This is the second in a new series of blog posts I’m doing in response to the number of Delta-related searches that bring visitors to my blog. Each post in this Delta Tips series will deal with a different element of the Delta, based on my experience of doing it at Leeds Met (and surviving to tell the tale! )
So, now you’ve written your background essay for your LSA (well done!) and sent a draft off for feedback (you know it makes sense!) – what next? Hopefully you still have plenty of time before your LSA assessed lesson, because this lesson plan is something else. Think of the longest, most detailed lesson plan you’ve ever written and then multiply that by 100 and you might just about start to get the slightest idea of what we are talking about here. Delta lesson plans are notorious – you will at some point fight the temptation to pull out clumps of hair (if you have any!) and you will need to allow yourself plenty of time to meet all the many, many requirements.
I was lucky – I did my Delta at Leeds Metropolitan and there, the tutors are nice enough to offer you a template to use as a framework for your lesson plan. If your centre doesn’t provide such luxuries, then I highly recommend making one. You can do this by using the criteria you have to meet for planning and preparation. (And no, I’m not going to upload the Leeds Met template – if you want it that badly, do your Delta at Leeds Met! 😉 )
In a Delta lesson plan, you need to demonstrate that you’ve thought of everything in great detail. For example (not an exhaustive list – like I said, look at the criteria…):
- who’s in your class and the nature of the group
- your aims and outcomes
- what might go wrong
- how you would fix what might go wrong
- how this lesson relates to other lessons you’ve taught the class
- a thorough analysis of your target language.
- a rationale for what you are doing
- the procedure you are going to use to teach whatever it is you are teaching.
Here are my top tips for writing a Delta lesson plan:
- Make sure that whatever it is you decide to do in your lesson bears some relation to what you wrote about in your background essay. (You could think about using one of your teaching solutions.) Essay and lesson plan should cohere.
- In your rationale, do NOT just repeat what you’ve written in your essay. The focus in your essay was broader – you were considering different types of learners and learning contexts, even if you had narrowed it by higher or lower levels of learners, whereas your lesson plan, and therefore your rationale, is for a specific group of learners.
- For your target language/skills analysis, consider form, meaning and pronunciation. For skills, consider sub-skills and relate them specifically to your lesson – you don’t want it to be too general. You need to demonstrate your knowledge of what it is you are teaching.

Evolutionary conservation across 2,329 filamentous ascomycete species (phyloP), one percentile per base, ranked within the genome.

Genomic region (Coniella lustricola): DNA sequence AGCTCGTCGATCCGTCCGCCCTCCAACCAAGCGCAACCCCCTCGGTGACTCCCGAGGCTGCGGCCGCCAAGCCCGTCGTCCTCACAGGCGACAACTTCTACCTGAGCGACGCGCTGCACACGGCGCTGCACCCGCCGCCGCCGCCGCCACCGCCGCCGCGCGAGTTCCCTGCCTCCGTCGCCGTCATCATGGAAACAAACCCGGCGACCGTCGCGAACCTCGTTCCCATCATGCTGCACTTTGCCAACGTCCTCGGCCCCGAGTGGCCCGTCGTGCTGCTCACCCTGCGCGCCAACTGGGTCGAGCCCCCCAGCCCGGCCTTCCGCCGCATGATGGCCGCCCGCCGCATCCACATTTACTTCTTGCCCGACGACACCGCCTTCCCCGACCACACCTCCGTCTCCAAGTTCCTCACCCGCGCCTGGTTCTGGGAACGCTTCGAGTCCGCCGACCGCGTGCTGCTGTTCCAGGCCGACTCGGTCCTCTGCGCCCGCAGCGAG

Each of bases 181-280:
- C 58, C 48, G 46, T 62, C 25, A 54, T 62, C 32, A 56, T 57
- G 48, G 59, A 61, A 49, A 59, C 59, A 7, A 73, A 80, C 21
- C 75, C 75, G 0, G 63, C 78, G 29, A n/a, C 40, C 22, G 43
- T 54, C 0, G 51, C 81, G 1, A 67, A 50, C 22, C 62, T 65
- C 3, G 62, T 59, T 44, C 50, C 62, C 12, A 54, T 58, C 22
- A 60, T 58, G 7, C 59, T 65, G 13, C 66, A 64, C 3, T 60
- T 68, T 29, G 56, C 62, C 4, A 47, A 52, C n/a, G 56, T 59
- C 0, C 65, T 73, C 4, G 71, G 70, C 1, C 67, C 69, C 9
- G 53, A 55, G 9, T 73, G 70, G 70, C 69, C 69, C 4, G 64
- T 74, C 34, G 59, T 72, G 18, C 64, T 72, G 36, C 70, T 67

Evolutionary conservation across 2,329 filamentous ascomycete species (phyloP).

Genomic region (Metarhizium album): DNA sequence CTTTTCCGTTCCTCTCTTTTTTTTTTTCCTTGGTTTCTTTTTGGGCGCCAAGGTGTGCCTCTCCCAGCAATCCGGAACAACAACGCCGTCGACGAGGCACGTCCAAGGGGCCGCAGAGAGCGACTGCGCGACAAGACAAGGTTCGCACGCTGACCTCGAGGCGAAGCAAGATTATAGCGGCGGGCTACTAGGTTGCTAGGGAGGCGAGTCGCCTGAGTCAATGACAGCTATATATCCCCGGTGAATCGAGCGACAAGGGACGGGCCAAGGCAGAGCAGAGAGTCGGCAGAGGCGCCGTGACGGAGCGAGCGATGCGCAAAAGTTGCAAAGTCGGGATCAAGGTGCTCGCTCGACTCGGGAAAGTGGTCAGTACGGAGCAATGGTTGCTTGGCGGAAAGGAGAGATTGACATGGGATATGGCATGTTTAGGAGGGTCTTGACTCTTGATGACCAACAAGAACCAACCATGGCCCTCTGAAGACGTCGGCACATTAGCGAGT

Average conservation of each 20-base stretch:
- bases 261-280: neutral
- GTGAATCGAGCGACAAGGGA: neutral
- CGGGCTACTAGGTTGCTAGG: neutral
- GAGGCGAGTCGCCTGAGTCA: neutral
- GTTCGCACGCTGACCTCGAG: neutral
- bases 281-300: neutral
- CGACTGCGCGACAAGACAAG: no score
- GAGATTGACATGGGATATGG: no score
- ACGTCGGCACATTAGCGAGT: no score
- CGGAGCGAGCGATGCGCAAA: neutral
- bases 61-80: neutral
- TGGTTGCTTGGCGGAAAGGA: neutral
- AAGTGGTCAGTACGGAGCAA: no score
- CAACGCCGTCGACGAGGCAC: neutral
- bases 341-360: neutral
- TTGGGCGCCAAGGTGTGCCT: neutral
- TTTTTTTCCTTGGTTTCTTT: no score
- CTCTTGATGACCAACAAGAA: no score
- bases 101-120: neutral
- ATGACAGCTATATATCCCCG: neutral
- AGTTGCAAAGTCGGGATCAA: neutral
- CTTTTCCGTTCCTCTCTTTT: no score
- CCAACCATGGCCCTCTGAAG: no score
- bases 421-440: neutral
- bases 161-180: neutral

- When writing your procedure, think about how whatever activity it is you are planning is going to help your learners do something better.
- Make sure your lesson aims and outcomes are clear and concise. Make sure they are suitable for whatever level it is you are teaching. Make sure they are achievable. Make sure they are measurable. Make sure they are not too vague.
- Attach copies of all materials you intend to use and make sure you attribute them appropriately.
- As with the essay, if you have a lovely tutor who is willing to give you feedback on your lesson plan (be it detailed, super useful written feedback as I had at Leeds Met, or a tutorial, which I have read in an EtP article also happens in some places), then submit a draft in good time. There will inevitably be something you haven’t thought of – your tutor will pick up on it and guide you to notice it.
- Make sure your timings are realistic and remember things often take longer than you anticipate. Build in a contingency for if things do take longer – or indeed you get through everything too quickly. Make sure whatever activity it is that enables your learners to meet your aims and outcomes, so your main activity, is planned for early enough in the lesson that things taking longer than anticipated isn’t going to mean your learners are unable to finish that main activity.
- Mentally rehearse the lesson – picture doing everything you’ve written down in your procedure, imagine how your learners might respond and how you could deal with those responses. (I did this while going out for a walk or a run; do whatever helps you think most fluidly.)
- You will likely be nervous at the beginning of your assessed lesson – it can be handy to make that first activity something that the students can get on with rather than something teacher-fronted, so that the focus isn’t on you. That will give you time to get into your groove and relax, ready for whatever teacher-fronted activities you do have.
If you think I have left out anything essential, or simply have any helpful tips to add, please do so by commenting on this post. If you are embarking on Delta module 2, good luck – it is a valuable learning experience!!